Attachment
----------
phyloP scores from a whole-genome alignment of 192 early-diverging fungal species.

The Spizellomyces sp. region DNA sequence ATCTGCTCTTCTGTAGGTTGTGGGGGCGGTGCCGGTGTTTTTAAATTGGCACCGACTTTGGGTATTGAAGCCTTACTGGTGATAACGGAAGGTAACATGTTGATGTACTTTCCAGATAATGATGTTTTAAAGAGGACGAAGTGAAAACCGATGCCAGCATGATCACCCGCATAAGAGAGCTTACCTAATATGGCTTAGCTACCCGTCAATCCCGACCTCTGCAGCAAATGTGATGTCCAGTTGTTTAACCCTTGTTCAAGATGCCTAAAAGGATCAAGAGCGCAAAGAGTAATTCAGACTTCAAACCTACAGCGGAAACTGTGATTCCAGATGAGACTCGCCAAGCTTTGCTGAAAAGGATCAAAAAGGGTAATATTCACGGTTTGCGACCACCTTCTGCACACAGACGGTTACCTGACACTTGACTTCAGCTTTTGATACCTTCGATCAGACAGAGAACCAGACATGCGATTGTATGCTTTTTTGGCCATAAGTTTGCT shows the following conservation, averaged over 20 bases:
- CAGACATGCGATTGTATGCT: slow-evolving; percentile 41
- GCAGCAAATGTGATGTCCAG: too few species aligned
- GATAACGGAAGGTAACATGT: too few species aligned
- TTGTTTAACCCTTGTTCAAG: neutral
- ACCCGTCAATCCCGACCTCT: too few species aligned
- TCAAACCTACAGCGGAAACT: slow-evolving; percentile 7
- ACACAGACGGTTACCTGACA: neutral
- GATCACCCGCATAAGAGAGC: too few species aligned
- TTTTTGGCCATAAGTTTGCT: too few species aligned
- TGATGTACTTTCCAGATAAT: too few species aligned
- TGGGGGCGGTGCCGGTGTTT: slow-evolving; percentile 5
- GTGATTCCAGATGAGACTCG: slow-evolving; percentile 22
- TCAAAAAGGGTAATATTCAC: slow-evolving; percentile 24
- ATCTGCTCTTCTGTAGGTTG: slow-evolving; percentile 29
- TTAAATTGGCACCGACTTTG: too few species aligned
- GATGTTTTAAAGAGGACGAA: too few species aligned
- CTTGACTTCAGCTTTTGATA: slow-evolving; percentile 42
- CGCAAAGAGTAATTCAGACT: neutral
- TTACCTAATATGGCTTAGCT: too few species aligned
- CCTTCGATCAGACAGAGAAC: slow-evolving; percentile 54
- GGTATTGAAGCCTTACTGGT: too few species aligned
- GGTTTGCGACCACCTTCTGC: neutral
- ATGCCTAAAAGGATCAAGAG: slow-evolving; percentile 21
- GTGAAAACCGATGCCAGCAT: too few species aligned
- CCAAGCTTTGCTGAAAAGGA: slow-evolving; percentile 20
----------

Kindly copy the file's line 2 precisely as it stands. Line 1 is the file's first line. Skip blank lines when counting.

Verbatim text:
The Spizellomyces sp. region DNA sequence ATCTGCTCTTCTGTAGGTTGTGGGGGCGGTGCCGGTGTTTTTAAATTGGCACCGACTTTGGGTATTGAAGCCTTACTGGTGATAACGGAAGGTAACATGTTGATGTACTTTCCAGATAATGATGTTTTAAAGAGGACGAAGTGAAAACCGATGCCAGCATGATCACCCGCATAAGAGAGCTTACCTAATATGGCTTAGCTACCCGTCAATCCCGACCTCTGCAGCAAATGTGATGTCCAGTTGTTTAACCCTTGTTCAAGATGCCTAAAAGGATCAAGAGCGCAAAGAGTAATTCAGACTTCAAACCTACAGCGGAAACTGTGATTCCAGATGAGACTCGCCAAGCTTTGCTGAAAAGGATCAAAAAGGGTAATATTCACGGTTTGCGACCACCTTCTGCACACAGACGGTTACCTGACACTTGACTTCAGCTTTTGATACCTTCGATCAGACAGAGAACCAGACATGCGATTGTATGCTTTTTTGGCCATAAGTTTGCT shows the following conservation, averaged over 20 bases: